We are pleased to announce that IEEE Power & Energy member Arun G. Phadke has been selected to receive The 2016 IEEE Power Engineering Medal.
His citation is presented below.
Arun G. Phadke
For contributions to synchrophasor technology for monitoring, control, and protection of electric power systems
The pioneering work of Arun Phadke on computer-based protection equipment for providing precise, real-time data on power transmission system conditions has provided the backbone for today’s wide-area measurement and control systems used to ensure power grid reliability and prevent disruptions from leading to large-scale blackouts. Phadke developed synchrophasors for measuring the flow of electricity through the power grid. Synchrophasors are time-synchronized numbers that represent both the magnitude and phase angle of the sine waves found in electricity and are time-synchronized for accuracy. Phadke also developed the phasor measurement unit (PMU) for measuring synchrophasors. PMUs have proven to be the main tool for the monitoring, protection, and control of the grid and are considered a quantum leap over analog technology, quickly providing the information needed to maintain grid stability over a wide region.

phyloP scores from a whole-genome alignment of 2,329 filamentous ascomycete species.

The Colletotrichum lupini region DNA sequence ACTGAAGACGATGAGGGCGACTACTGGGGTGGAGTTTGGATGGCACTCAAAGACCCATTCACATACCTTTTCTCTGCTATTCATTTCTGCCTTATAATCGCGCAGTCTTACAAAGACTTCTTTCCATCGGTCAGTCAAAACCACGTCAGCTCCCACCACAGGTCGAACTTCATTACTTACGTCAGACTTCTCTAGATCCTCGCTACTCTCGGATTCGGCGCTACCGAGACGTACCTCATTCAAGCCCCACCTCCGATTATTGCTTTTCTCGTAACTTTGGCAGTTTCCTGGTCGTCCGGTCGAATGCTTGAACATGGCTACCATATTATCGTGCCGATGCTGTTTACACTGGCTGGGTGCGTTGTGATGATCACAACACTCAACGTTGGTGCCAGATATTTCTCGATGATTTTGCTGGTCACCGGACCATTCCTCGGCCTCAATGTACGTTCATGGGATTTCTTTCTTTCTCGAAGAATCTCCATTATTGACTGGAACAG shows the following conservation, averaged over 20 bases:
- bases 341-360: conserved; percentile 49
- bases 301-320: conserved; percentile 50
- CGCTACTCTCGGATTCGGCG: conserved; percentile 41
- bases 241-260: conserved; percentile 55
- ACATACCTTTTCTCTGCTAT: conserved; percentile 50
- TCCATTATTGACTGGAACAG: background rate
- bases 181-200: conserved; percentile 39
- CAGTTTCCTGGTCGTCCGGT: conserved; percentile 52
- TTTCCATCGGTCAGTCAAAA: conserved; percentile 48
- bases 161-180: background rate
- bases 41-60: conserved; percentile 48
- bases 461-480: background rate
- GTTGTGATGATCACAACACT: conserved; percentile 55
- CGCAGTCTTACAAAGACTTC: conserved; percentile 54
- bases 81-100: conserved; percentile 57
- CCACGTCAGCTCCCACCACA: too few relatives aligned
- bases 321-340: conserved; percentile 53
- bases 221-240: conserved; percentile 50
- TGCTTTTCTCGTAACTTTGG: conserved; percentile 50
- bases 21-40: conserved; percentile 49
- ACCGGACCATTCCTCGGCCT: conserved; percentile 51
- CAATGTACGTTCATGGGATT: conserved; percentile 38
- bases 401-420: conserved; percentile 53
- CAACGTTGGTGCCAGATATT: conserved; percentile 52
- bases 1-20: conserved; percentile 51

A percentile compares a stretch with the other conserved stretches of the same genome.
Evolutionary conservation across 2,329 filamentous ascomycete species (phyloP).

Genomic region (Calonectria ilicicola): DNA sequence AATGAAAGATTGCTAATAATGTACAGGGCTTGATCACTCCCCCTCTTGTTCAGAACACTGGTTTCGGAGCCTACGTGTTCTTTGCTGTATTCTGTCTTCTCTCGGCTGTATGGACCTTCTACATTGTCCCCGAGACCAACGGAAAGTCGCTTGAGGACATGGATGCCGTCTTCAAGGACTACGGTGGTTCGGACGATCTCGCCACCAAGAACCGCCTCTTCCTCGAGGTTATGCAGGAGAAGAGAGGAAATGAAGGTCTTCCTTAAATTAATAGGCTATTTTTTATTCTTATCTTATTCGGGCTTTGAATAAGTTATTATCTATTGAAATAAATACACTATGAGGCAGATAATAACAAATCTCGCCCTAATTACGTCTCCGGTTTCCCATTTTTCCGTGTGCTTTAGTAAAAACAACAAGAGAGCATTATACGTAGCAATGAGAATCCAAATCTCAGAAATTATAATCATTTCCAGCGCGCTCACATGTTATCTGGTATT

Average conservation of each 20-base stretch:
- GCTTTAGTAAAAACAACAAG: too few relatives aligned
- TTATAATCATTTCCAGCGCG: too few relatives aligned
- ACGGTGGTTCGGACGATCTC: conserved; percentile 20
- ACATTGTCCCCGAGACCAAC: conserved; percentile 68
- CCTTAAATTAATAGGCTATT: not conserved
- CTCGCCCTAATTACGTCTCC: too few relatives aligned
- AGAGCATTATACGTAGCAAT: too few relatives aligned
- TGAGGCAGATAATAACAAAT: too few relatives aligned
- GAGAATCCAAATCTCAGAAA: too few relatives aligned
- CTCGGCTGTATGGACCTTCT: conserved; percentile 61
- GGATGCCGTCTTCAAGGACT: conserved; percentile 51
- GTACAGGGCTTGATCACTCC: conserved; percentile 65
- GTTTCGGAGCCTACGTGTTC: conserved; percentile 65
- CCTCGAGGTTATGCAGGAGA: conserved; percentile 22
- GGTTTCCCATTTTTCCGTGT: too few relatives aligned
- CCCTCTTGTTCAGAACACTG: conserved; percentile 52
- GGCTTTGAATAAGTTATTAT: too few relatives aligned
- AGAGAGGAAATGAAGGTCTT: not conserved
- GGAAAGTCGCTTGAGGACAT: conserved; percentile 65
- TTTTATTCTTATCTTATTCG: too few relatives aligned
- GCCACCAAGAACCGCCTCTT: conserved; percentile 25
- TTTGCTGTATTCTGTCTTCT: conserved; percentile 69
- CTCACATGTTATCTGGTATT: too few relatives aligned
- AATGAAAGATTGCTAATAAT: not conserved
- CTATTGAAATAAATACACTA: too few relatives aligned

During the 1990s, Phadke helped develop the concept of adaptive relaying. Using the computing and communications capability of computer relays, this concept allows for automatic adjustment of protective relay characteristics to match prevailing power system conditions to avoid unnecessary trips of equipment as a catastrophic power system event evolves. Phadke’s efforts on advancing computer-based protective relaying began in the early 1970s when his implementation of protective algorithms in an IBM minicomputer and its subsequent installation in a 138-kV substation near Roanoke, Virginia, represented the world’s first communicating relay and fault recorder. Also, his digital symmetrical component distance relay was a significant contribution to the distance protection of transmission lines. His early work on Fourier transforms for voltage and current calculation serves as the foundation for most of the digital relays installed throughout the world today.